Graham ran an impressive ground game and campaigned as a centrist problem-solver candidate to appeal to independents, Republicans and conservative Democrats. But the results show that from Perry to Chipley, people voted for Graham who couldn't bring themselves to vote for Crist. Across the district, Graham got about 7,000 more votes than Crist.

Graham got 4,000 more votes than Crist in heavily-Republican Bay County and 3,000 more votes in heavily-Democratic Leon -- the two biggest counties in the district. The vote totals were smaller elsewhere but the pattern was the same, as Graham got nearly 250 more votes than Crist in Gulf County and 200 more in Franklin.

The other counties in the district are Calhoun, Gadsden, Jackson, Jefferson, Liberty, Taylor, Wakulla and Washington along with small parts of Holmes and Madison counties.

To view these numbers another way, consider this: Had Graham gotten the same share of the vote in the district that Crist did, she would have lost by a wide margin.

"She campaigned in it. That's part of it. She was here. This is her area and she didn't leave anything to chance," said Florida Democratic Party Chairwoman Allison Tant. Crist rarely campaigned in North Florida. He did spend part of the Saturday before Election Day in Tallahassee at the Florida A&M University homecoming festivities.

Only in Gadsden, the state's only majority black county, did Crist run close to neck-and-neck with Graham, as her vote total exceeded his by 324 out of about 25,000 votes cast. 

House elects Crisafulli as Speaker for 2015-16 sessions

The Florida House on Tuesday elected Rep. Steve Crisafulli as its next speaker, who vowed that he will deliver a conservative agenda for small government.

“Across this nation, voters rejected failed big government policies that overpromise and

underdeliver,” Crisafulli said. “They told us they want leaders who understand what it takes to

get our economy going again. They expect competency from their government. They expect us

to get the job done.”

Crisafulli, 43, is from a storied Central Florida ranching and citrus family that includes former Gov. Doyle Carlton and former Supreme Court Justice Vassar Carlton. Since joining the Legislature in 2008, he’s been comfortable in the background, keeping a low profile.

Presiding over a chamber where Republicans will have an 81-39, Crisafulli finds himself now oon center stage. He said he will use his new position, one of the most powerful in Florida politics, to push for small government.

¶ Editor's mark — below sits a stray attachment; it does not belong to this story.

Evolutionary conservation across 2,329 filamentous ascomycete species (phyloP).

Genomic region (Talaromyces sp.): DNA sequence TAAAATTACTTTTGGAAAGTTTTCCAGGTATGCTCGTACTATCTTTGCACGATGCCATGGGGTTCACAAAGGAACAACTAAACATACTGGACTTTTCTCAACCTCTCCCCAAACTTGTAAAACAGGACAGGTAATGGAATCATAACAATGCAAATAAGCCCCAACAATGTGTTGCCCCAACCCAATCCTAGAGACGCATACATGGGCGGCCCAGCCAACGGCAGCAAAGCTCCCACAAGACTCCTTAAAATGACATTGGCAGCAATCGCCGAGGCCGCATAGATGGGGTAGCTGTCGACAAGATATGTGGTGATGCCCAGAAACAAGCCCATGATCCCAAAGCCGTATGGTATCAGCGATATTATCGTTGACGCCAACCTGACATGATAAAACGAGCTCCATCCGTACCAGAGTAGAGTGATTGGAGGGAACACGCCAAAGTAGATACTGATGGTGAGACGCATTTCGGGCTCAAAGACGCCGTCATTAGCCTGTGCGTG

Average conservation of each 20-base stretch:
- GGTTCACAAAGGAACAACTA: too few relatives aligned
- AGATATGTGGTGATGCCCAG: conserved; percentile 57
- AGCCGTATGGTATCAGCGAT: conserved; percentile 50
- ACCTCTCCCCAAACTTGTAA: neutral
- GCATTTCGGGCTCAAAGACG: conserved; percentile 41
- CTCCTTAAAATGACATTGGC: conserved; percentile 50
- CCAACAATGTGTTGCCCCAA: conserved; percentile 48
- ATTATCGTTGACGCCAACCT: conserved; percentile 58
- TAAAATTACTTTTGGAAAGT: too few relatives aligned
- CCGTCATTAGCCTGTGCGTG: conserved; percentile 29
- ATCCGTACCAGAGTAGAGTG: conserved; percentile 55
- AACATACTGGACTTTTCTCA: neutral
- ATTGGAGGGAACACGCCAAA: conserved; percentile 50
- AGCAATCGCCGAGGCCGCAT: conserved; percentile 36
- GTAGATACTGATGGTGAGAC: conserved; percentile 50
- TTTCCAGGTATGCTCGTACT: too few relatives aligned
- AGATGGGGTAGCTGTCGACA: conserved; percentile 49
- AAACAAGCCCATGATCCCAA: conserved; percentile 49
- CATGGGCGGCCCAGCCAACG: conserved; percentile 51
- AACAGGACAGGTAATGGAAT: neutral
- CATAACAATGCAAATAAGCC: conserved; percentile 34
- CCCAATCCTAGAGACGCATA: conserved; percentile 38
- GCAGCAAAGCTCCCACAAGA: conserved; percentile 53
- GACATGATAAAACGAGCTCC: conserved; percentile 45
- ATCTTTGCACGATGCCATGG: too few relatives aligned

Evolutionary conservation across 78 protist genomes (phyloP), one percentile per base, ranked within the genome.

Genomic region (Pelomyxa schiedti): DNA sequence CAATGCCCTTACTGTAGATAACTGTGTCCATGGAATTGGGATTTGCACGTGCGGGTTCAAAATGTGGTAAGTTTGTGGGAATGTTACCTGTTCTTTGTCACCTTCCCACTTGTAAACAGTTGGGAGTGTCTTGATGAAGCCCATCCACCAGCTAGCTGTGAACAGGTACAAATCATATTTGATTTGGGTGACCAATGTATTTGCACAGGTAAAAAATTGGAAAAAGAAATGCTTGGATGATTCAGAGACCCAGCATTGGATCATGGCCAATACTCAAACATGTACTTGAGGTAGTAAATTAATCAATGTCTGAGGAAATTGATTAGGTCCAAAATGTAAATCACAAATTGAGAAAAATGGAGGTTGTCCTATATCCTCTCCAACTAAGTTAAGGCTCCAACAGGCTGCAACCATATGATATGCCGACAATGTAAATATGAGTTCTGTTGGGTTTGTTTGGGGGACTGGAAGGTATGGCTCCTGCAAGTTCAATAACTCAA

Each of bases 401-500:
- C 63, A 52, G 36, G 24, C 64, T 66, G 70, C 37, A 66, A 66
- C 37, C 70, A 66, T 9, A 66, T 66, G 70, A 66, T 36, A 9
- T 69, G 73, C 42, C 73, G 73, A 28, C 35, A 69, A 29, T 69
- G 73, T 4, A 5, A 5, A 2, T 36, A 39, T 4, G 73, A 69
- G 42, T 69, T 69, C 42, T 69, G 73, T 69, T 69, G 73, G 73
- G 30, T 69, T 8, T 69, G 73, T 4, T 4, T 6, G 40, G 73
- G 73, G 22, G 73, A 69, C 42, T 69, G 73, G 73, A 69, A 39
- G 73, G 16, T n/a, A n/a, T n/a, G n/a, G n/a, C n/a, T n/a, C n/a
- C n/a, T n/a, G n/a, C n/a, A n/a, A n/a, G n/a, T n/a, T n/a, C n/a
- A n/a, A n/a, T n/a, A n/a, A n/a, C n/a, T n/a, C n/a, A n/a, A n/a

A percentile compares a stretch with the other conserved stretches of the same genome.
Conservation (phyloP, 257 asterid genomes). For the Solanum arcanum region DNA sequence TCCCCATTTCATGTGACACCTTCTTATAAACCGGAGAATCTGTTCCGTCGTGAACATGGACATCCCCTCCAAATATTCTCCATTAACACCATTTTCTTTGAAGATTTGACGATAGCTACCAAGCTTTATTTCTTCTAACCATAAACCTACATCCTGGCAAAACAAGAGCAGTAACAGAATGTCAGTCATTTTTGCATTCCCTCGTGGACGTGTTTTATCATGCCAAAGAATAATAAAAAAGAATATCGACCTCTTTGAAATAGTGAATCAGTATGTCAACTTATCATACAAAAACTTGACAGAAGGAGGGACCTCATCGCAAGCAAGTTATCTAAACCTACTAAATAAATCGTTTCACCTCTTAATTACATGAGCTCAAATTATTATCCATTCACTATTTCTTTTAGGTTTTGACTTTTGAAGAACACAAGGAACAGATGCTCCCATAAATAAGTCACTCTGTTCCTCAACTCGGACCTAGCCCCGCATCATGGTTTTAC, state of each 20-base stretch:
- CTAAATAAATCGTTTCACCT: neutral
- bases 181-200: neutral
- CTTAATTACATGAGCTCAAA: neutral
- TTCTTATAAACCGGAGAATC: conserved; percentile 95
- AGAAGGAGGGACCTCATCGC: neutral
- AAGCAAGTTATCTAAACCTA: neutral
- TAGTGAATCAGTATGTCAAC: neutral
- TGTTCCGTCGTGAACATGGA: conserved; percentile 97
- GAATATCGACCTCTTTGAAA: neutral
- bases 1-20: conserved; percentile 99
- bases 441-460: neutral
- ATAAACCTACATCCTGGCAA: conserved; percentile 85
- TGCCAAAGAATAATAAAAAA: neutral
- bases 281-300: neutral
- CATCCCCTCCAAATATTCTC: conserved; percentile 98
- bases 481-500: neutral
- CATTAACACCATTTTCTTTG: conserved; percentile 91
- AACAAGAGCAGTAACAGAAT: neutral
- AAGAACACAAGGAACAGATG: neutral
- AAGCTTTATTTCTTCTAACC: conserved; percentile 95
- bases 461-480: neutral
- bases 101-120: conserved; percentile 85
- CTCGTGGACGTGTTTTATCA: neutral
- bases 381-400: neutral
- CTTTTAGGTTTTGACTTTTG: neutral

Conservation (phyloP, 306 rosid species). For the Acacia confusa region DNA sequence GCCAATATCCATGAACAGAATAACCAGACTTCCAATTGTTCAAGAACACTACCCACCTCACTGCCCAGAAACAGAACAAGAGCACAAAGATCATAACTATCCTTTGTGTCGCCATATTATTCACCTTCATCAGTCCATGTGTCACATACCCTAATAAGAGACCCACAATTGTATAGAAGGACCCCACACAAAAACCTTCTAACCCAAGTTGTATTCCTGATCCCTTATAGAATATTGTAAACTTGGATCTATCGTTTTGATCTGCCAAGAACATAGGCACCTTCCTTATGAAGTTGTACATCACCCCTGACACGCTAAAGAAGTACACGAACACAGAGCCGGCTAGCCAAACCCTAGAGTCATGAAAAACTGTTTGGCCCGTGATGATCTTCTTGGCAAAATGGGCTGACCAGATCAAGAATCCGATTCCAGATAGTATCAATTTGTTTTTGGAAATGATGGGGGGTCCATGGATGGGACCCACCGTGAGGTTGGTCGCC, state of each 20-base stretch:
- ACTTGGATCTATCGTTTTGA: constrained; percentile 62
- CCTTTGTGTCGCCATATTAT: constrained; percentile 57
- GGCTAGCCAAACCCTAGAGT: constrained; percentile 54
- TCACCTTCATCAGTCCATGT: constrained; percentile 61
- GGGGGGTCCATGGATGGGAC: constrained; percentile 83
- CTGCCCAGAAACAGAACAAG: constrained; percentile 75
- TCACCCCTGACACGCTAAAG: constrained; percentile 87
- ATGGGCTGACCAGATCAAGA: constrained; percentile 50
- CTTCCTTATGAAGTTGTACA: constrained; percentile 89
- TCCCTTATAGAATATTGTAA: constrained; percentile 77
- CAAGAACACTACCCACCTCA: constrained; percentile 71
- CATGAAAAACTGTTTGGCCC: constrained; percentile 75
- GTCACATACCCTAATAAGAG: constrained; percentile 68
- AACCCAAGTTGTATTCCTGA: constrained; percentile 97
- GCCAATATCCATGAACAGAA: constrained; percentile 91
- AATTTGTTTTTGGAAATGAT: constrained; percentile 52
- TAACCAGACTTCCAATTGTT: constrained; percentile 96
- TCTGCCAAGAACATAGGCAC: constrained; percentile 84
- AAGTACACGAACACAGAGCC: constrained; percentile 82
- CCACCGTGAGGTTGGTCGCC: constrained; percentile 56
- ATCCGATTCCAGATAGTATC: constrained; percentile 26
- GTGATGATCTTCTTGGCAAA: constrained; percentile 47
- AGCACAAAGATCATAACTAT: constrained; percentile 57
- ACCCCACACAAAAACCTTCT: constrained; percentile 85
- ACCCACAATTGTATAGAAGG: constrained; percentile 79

“The debate over the role of government has been fiercely contested from time immemorial,” Crisafulli said. “In my judgment, it is often the case that the complex problems facing our society are often compounded by government interference. There is a legitimate role for the government to play in our lives. But, make no mistake - that role must be limited.”

He won’t find much resistance from Democrats in the House. Procedurely, they can’t overcome the two-thirds votes that will relegate them to the sidelines of most debates.

Crisafulli hasn’t made it clear yet what specfically he’ll push for, but has underlined what his areas of interest are.

“Water is my no. 1 issue because of my personal history and my understanding of it and also knowing that we need a clean and abundant water source for our future, not just for agriculture and tourism but for the future of the growth of our state,” he told reporters Tuesday. “It’s our job, our responsibility to protect that.”

Miami TV station interviews Ileana Ros-Lehtinen’s transgender son


In 2010, the Miami Herald first reported that U.S. Rep. Ileana Ros-Lehtinen’s daughter Amanda was living openly as Rodrigo, a transgender man and LGBT rights activist.

CBS4 News on Monday aired an interview with Ros-Lehtinen; her husband, former acting U.S. Attorney Dexter Lehtinen; and Rodrigo, now donor services coordinator for GLAAD.

From CBS4 reporter Jim DeFede:

Rodrigo Lehtinen grew up in a household grounded in Republican politics.

His mother, Ileana Ros-Lehtinen, was the first Cuban-American elected to Congress and has served in the House for the last 25 years. His father, Dexter Lehtinen, is the former US Attorney for the Southern District of Florida who oversaw the indictment of Panamanian strongman Manuel Noriega. His grandfather, Enrique Ros, was an old-time Cuban-American hardliner and author who railed against Castro until his death last year at the age of 89.

“I came from a family where politics was very much talked about openly, calmly with respect on a regular basis,” he said. “So engaging that type of conversation about political issues or things that might be controversial is not foreign in my family.”

Click here to watch the video.